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Numerical simulation of failure mechanism in screw anchors under static tension

Numerical simulation of failure mechanism in screw anchors under static tension Concrete screw anchors under tension commonly fail in a combined (pullout and concrete breakout) mode; however, currently, there is no mechanistic model to predict the load in this mode. Finite element models of screw anchors can help understand the mechanism of the combined mode and predict the ultimate strength in this mode (Ncomb). In this study, finite element models were developed and validated by 37 tests of screw anchors in three different diameters (d) and two effective embedment depths (hef) per diameter. The finite element models were used to identify the combined failure mode and to compare with the experimental load–displacement curves and Ncomb. An additional 119 simulations including variations of d, hef, and concrete compressive strength (f′c) were generated. Based on the results, Ncomb was found significantly related to hef1.3, f′c, and d0.35. A prediction model for Ncomb was developed which showed an overall good fit using a total of 93 experimental data. http://www.deepdyve.com/assets/images/DeepDyve-Logo-lg.png Advances in Structural Engineering SAGE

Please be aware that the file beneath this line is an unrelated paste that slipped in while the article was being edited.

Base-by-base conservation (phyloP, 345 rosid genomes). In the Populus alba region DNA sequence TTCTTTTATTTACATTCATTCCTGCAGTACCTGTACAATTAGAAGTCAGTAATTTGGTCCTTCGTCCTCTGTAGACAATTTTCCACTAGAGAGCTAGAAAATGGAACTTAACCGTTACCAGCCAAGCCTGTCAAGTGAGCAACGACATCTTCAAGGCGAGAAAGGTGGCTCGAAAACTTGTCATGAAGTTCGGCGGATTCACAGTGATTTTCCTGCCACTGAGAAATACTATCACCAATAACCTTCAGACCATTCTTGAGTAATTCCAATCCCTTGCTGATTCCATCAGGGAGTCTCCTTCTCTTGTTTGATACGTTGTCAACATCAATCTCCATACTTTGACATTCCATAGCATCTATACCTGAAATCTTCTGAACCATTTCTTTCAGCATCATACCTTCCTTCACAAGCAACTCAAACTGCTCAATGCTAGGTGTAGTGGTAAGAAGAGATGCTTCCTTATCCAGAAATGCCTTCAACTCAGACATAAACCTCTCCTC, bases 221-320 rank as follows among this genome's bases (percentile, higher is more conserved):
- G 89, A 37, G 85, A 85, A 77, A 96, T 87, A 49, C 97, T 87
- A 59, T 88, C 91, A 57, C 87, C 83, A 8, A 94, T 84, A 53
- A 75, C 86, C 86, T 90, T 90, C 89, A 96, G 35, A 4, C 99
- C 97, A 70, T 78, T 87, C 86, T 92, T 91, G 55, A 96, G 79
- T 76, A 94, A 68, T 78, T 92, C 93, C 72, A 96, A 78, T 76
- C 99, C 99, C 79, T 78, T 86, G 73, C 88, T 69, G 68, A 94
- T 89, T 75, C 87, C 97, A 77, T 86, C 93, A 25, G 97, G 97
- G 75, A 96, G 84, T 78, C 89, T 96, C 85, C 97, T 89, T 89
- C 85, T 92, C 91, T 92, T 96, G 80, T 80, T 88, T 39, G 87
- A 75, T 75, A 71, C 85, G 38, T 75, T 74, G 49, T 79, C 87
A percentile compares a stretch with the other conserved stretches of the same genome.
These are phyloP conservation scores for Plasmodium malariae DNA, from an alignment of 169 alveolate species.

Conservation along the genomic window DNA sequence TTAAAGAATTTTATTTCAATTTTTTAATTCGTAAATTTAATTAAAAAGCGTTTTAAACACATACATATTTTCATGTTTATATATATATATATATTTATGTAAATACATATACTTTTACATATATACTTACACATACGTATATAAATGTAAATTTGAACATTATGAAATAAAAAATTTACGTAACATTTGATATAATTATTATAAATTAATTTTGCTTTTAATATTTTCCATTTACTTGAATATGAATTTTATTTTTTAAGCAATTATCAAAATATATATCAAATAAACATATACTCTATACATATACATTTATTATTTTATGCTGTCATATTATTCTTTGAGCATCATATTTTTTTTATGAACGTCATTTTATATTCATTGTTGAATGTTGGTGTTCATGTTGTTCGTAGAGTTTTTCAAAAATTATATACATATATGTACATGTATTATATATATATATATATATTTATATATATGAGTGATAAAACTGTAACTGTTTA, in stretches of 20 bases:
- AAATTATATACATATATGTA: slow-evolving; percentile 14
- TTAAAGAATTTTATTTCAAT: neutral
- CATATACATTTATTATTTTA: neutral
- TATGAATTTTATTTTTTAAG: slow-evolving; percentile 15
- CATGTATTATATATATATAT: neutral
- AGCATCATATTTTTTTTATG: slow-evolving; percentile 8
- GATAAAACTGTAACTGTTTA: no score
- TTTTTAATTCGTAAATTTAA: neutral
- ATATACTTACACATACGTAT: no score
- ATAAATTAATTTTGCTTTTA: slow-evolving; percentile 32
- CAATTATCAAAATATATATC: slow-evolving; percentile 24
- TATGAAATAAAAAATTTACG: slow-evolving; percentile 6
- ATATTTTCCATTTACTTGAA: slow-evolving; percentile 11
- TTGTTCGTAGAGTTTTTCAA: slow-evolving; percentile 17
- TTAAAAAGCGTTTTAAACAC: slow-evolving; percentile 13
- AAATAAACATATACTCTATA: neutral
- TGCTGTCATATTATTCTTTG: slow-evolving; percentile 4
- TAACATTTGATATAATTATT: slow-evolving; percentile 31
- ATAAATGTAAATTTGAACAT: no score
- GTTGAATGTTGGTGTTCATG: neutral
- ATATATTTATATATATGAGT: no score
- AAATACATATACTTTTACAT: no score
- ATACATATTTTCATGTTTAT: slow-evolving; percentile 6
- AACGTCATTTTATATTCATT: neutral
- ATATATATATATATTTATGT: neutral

Numerical simulation of failure mechanism in screw anchors under static tension

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Publisher
SAGE
Copyright
© The Author(s) 2020
ISSN
1369-4332
eISSN
2048-4011
DOI
10.1177/1369433220937143
Publisher site
See Article on Publisher Site

Abstract

Concrete screw anchors under tension commonly fail in a combined (pullout and concrete breakout) mode; however, currently, there is no mechanistic model to predict the load in this mode. Finite element models of screw anchors can help understand the mechanism of the combined mode and predict the ultimate strength in this mode (Ncomb). In this study, finite element models were developed and validated by 37 tests of screw anchors in three different diameters (d) and two effective embedment depths (hef) per diameter. The finite element models were used to identify the combined failure mode and to compare with the experimental load–displacement curves and Ncomb. An additional 119 simulations including variations of d, hef, and concrete compressive strength (f′c) were generated. Based on the results, Ncomb was found significantly related to hef1.3, f′c, and d0.35. A prediction model for Ncomb was developed which showed an overall good fit using a total of 93 experimental data.

Journal

Advances in Structural EngineeringSAGE

Published: Dec 1, 2020

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